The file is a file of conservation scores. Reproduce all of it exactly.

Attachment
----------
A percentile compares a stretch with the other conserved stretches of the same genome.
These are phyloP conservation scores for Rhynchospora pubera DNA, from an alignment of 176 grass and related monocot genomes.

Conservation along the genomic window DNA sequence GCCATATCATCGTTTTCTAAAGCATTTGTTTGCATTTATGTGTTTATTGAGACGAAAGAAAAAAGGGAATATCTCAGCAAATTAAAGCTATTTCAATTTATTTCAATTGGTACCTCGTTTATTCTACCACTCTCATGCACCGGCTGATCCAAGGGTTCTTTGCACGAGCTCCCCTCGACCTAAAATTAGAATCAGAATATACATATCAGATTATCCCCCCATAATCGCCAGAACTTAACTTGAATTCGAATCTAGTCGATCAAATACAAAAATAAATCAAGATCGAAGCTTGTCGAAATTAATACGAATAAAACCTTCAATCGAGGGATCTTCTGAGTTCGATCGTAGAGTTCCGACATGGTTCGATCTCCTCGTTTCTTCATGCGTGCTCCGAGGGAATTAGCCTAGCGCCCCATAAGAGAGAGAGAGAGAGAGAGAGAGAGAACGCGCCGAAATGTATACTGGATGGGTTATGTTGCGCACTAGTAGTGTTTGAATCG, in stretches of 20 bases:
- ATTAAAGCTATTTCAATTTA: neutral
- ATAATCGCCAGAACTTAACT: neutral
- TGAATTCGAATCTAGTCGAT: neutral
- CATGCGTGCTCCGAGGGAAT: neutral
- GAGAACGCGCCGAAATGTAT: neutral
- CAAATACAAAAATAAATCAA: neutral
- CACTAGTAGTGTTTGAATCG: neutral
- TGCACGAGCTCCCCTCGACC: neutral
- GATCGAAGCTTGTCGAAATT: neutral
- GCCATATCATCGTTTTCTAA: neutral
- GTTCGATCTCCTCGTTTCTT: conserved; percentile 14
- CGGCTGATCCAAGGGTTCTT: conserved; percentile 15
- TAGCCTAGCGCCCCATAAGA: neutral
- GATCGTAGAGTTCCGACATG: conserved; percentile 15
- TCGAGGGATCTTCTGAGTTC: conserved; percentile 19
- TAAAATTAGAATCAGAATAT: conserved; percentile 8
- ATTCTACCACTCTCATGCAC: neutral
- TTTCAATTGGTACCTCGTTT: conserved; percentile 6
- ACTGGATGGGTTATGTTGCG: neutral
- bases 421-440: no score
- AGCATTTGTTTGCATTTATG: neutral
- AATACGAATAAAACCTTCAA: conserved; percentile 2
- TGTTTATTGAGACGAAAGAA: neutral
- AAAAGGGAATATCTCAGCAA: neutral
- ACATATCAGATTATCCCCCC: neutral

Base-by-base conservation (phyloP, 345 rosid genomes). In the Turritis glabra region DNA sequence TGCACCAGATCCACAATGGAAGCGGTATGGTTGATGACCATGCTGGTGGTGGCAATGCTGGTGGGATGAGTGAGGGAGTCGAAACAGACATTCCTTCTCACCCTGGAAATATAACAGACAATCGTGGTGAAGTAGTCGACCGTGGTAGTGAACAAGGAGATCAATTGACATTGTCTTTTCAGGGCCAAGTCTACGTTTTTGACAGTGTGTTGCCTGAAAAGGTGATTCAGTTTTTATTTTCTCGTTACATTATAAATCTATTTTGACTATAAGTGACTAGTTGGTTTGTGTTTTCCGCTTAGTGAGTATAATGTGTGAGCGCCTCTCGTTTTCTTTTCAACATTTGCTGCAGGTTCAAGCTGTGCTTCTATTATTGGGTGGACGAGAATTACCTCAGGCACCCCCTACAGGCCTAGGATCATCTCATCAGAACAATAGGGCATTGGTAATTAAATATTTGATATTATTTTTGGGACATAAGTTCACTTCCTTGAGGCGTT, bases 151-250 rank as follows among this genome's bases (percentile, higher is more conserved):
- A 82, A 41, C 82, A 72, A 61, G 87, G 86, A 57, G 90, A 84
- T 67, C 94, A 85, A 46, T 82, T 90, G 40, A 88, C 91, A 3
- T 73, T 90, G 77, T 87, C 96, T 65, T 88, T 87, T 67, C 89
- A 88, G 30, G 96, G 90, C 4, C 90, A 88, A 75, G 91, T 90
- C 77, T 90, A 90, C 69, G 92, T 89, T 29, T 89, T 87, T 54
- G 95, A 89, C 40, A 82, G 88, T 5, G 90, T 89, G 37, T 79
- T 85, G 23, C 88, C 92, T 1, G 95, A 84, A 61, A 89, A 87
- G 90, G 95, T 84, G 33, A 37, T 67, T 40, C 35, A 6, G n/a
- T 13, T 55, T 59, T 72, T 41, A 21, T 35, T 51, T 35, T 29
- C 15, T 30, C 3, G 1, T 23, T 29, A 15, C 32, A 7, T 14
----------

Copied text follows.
A percentile compares a stretch with the other conserved stretches of the same genome.
These are phyloP conservation scores for Rhynchospora pubera DNA, from an alignment of 176 grass and related monocot genomes.

Conservation along the genomic window DNA sequence GCCATATCATCGTTTTCTAAAGCATTTGTTTGCATTTATGTGTTTATTGAGACGAAAGAAAAAAGGGAATATCTCAGCAAATTAAAGCTATTTCAATTTATTTCAATTGGTACCTCGTTTATTCTACCACTCTCATGCACCGGCTGATCCAAGGGTTCTTTGCACGAGCTCCCCTCGACCTAAAATTAGAATCAGAATATACATATCAGATTATCCCCCCATAATCGCCAGAACTTAACTTGAATTCGAATCTAGTCGATCAAATACAAAAATAAATCAAGATCGAAGCTTGTCGAAATTAATACGAATAAAACCTTCAATCGAGGGATCTTCTGAGTTCGATCGTAGAGTTCCGACATGGTTCGATCTCCTCGTTTCTTCATGCGTGCTCCGAGGGAATTAGCCTAGCGCCCCATAAGAGAGAGAGAGAGAGAGAGAGAGAGAACGCGCCGAAATGTATACTGGATGGGTTATGTTGCGCACTAGTAGTGTTTGAATCG, in stretches of 20 bases:
- ATTAAAGCTATTTCAATTTA: neutral
- ATAATCGCCAGAACTTAACT: neutral
- TGAATTCGAATCTAGTCGAT: neutral
- CATGCGTGCTCCGAGGGAAT: neutral
- GAGAACGCGCCGAAATGTAT: neutral
- CAAATACAAAAATAAATCAA: neutral
- CACTAGTAGTGTTTGAATCG: neutral
- TGCACGAGCTCCCCTCGACC: neutral
- GATCGAAGCTTGTCGAAATT: neutral
- GCCATATCATCGTTTTCTAA: neutral
- GTTCGATCTCCTCGTTTCTT: conserved; percentile 14
- CGGCTGATCCAAGGGTTCTT: conserved; percentile 15
- TAGCCTAGCGCCCCATAAGA: neutral
- GATCGTAGAGTTCCGACATG: conserved; percentile 15
- TCGAGGGATCTTCTGAGTTC: conserved; percentile 19
- TAAAATTAGAATCAGAATAT: conserved; percentile 8
- ATTCTACCACTCTCATGCAC: neutral
- TTTCAATTGGTACCTCGTTT: conserved; percentile 6
- ACTGGATGGGTTATGTTGCG: neutral
- bases 421-440: no score
- AGCATTTGTTTGCATTTATG: neutral
- AATACGAATAAAACCTTCAA: conserved; percentile 2
- TGTTTATTGAGACGAAAGAA: neutral
- AAAAGGGAATATCTCAGCAA: neutral
- ACATATCAGATTATCCCCCC: neutral

Base-by-base conservation (phyloP, 345 rosid genomes). In the Turritis glabra region DNA sequence TGCACCAGATCCACAATGGAAGCGGTATGGTTGATGACCATGCTGGTGGTGGCAATGCTGGTGGGATGAGTGAGGGAGTCGAAACAGACATTCCTTCTCACCCTGGAAATATAACAGACAATCGTGGTGAAGTAGTCGACCGTGGTAGTGAACAAGGAGATCAATTGACATTGTCTTTTCAGGGCCAAGTCTACGTTTTTGACAGTGTGTTGCCTGAAAAGGTGATTCAGTTTTTATTTTCTCGTTACATTATAAATCTATTTTGACTATAAGTGACTAGTTGGTTTGTGTTTTCCGCTTAGTGAGTATAATGTGTGAGCGCCTCTCGTTTTCTTTTCAACATTTGCTGCAGGTTCAAGCTGTGCTTCTATTATTGGGTGGACGAGAATTACCTCAGGCACCCCCTACAGGCCTAGGATCATCTCATCAGAACAATAGGGCATTGGTAATTAAATATTTGATATTATTTTTGGGACATAAGTTCACTTCCTTGAGGCGTT, bases 151-250 rank as follows among this genome's bases (percentile, higher is more conserved):
- A 82, A 41, C 82, A 72, A 61, G 87, G 86, A 57, G 90, A 84
- T 67, C 94, A 85, A 46, T 82, T 90, G 40, A 88, C 91, A 3
- T 73, T 90, G 77, T 87, C 96, T 65, T 88, T 87, T 67, C 89
- A 88, G 30, G 96, G 90, C 4, C 90, A 88, A 75, G 91, T 90
- C 77, T 90, A 90, C 69, G 92, T 89, T 29, T 89, T 87, T 54
- G 95, A 89, C 40, A 82, G 88, T 5, G 90, T 89, G 37, T 79
- T 85, G 23, C 88, C 92, T 1, G 95, A 84, A 61, A 89, A 87
- G 90, G 95, T 84, G 33, A 37, T 67, T 40, C 35, A 6, G n/a
- T 13, T 55, T 59, T 72, T 41, A 21, T 35, T 51, T 35, T 29
- C 15, T 30, C 3, G 1, T 23, T 29, A 15, C 32, A 7, T 14